Eat Your Neighbors!
By Jack MacRae
Homer Simpson once commented that turkeys are the only animals smarter than man (season 13, episode 3). He was wrong, of course, as there are no doubt others. But people and turkeys do share a special bond, if not an elevated IQ. The wild turkey is a highly recognizable, living-symbol of our country’s legendary beginnings. Turkeys, more than most creatures, are identified with our American heritage – both gobbling in our woods, and roasting in our ovens.
Wild turkeys live where there are nut-bearing trees. Acorns and hickory nuts provide a large part of their diet. They will eagerly eat large insects as well. Turkeys forage on the ground primarily at dawn and dusk, swallowing nuts whole and crushing the shells in their powerful gizzards. The remarkable strength of their gizzard can hardly be exaggerated. In one of the more bizarre moments of science, 18th century experiments proved turkeys are capable of pulverizing glass balls, grinding 12 steel needles, and flattening metal tubes with over 400 pounds of pressure in their gizzard!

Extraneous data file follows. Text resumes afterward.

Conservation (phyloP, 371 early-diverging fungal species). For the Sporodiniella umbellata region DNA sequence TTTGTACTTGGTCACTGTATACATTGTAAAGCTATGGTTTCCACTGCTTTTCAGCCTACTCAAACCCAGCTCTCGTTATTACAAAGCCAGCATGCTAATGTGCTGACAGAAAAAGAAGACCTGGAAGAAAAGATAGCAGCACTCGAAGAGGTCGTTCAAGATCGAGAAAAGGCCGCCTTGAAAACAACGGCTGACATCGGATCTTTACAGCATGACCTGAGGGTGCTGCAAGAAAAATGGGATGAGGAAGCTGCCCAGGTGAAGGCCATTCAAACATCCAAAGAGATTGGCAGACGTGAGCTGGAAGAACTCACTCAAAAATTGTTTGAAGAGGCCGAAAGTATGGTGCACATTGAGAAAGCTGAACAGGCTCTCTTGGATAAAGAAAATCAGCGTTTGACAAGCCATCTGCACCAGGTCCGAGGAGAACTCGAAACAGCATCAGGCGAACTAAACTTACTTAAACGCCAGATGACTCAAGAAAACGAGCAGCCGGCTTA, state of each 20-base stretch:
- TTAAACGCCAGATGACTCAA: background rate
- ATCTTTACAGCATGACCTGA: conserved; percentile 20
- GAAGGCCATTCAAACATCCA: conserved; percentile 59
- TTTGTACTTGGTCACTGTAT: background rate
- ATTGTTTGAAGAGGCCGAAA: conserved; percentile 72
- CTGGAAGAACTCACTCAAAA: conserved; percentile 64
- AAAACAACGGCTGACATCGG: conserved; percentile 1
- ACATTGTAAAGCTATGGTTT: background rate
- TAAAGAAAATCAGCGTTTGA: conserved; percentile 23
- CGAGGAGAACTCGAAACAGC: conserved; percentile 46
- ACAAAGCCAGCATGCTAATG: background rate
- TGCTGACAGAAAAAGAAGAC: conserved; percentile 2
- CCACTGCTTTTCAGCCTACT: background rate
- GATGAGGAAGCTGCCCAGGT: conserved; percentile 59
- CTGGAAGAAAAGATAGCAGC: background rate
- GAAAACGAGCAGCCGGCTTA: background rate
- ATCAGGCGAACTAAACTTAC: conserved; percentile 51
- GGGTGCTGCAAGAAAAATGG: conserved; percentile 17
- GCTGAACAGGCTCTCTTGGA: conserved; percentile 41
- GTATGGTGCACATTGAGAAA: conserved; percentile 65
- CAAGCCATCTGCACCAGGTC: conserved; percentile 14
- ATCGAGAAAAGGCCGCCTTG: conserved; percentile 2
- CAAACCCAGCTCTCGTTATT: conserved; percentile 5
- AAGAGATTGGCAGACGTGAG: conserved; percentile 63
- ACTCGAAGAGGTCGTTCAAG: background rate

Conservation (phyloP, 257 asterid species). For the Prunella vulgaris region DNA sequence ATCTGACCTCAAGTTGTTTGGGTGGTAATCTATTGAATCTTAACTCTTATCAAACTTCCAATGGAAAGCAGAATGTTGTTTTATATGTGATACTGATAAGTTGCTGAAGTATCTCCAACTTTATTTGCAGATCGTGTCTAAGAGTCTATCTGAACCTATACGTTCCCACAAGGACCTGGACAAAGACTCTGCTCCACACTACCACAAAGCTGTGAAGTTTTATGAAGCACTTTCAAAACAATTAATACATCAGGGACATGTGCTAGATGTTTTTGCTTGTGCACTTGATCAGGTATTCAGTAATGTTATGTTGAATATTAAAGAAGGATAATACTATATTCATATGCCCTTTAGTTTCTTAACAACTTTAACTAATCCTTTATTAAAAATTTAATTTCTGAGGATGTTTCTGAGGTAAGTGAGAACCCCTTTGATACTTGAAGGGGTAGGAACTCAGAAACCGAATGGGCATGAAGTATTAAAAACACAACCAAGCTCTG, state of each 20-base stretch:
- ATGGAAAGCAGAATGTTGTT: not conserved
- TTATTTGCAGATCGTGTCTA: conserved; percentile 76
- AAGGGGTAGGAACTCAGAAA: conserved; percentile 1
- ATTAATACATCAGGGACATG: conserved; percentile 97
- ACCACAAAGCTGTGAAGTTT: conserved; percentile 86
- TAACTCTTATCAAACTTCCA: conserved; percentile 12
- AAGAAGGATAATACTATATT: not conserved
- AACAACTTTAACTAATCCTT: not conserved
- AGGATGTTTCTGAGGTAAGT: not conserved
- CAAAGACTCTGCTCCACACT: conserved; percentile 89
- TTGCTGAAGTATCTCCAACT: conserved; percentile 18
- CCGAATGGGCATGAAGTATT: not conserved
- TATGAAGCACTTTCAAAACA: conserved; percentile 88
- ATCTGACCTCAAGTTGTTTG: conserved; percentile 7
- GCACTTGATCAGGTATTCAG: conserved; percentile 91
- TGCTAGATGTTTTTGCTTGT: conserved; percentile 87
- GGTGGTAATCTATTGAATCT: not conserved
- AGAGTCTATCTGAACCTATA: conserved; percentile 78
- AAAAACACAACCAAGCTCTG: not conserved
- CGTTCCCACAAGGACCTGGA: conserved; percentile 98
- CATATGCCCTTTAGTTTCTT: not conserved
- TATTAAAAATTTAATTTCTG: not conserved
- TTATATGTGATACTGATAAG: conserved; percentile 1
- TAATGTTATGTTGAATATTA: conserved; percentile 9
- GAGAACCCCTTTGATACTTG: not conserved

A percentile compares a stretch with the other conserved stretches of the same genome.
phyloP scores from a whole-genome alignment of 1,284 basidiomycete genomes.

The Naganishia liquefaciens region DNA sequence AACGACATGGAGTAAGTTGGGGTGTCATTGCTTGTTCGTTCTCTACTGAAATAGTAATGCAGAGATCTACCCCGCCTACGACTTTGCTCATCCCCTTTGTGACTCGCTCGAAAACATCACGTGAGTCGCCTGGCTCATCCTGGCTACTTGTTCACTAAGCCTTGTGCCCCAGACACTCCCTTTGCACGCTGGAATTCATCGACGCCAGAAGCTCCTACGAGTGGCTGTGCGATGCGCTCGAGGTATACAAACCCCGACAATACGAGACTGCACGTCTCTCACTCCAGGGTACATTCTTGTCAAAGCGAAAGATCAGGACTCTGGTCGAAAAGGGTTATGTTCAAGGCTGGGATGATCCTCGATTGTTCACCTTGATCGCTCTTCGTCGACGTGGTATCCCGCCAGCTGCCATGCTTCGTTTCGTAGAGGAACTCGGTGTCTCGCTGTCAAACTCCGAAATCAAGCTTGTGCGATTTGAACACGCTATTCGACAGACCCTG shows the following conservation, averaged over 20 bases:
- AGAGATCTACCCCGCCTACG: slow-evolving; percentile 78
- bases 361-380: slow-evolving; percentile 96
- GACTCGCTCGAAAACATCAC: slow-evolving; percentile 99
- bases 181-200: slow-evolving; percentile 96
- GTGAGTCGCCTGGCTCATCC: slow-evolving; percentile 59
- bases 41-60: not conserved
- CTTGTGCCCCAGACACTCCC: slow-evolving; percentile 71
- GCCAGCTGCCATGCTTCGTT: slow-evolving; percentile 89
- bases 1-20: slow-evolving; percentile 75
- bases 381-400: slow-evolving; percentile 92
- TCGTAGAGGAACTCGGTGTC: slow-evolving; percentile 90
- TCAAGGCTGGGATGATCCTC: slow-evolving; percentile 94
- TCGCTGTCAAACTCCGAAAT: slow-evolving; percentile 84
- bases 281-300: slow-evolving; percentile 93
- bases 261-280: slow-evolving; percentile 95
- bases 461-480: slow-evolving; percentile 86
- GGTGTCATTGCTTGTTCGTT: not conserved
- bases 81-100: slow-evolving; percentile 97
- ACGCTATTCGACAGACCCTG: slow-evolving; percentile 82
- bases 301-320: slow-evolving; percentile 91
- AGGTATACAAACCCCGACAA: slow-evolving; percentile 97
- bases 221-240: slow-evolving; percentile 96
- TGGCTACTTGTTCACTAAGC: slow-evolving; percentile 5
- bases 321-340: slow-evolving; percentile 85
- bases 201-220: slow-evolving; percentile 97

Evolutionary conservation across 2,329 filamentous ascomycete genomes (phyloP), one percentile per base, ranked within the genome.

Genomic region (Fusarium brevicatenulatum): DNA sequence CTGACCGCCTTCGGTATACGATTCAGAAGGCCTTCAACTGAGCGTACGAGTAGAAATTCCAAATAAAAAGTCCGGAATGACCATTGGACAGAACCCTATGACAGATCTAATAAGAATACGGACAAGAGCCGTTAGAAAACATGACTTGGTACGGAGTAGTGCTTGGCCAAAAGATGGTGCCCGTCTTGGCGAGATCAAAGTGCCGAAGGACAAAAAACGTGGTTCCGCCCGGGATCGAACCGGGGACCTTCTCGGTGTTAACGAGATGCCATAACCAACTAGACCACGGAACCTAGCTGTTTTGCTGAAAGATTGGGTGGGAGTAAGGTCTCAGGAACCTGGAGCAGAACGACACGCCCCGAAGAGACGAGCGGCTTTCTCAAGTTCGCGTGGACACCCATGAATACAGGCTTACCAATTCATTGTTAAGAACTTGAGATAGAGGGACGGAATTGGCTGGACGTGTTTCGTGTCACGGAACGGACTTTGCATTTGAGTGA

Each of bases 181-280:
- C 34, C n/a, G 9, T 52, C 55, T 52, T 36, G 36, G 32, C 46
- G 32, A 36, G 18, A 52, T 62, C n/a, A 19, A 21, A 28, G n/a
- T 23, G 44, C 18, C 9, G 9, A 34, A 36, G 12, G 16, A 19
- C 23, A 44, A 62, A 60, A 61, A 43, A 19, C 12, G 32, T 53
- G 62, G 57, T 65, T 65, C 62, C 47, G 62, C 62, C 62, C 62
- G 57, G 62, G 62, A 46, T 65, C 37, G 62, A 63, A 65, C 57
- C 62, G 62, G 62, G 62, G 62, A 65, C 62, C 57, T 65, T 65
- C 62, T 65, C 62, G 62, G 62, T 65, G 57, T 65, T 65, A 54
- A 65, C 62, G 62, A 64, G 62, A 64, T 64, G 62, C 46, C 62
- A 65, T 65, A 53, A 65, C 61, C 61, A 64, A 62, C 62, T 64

Because of progressive, hands-on management of our natural areas, wild turkey populations are expanding. Groups of as many as 10-20 turkeys, called “rafters,” are seen in numerous locations through the Fox River valley. The successful return of these majestic birds is due in large part to the time, energy, and money invested by thousands of people, including 38,000 Illinois members of the Illinois Wild Turkey Federation who have donated $1.6 million toward habitat protection and restoration projects.
Nature teaches us that all strands in the web of life are ecologically vital and important. Still, some of our watershed neighbors seem more special to us. Turkeys bring an extra helping of enjoyment and richness to our lives. They’re some of our tastiest neighbors and that is something to celebrate.
Jack MacRae is a descendant of Richard Warren of the Mayflower, who according to legend, enjoyed turkey at Plymouth.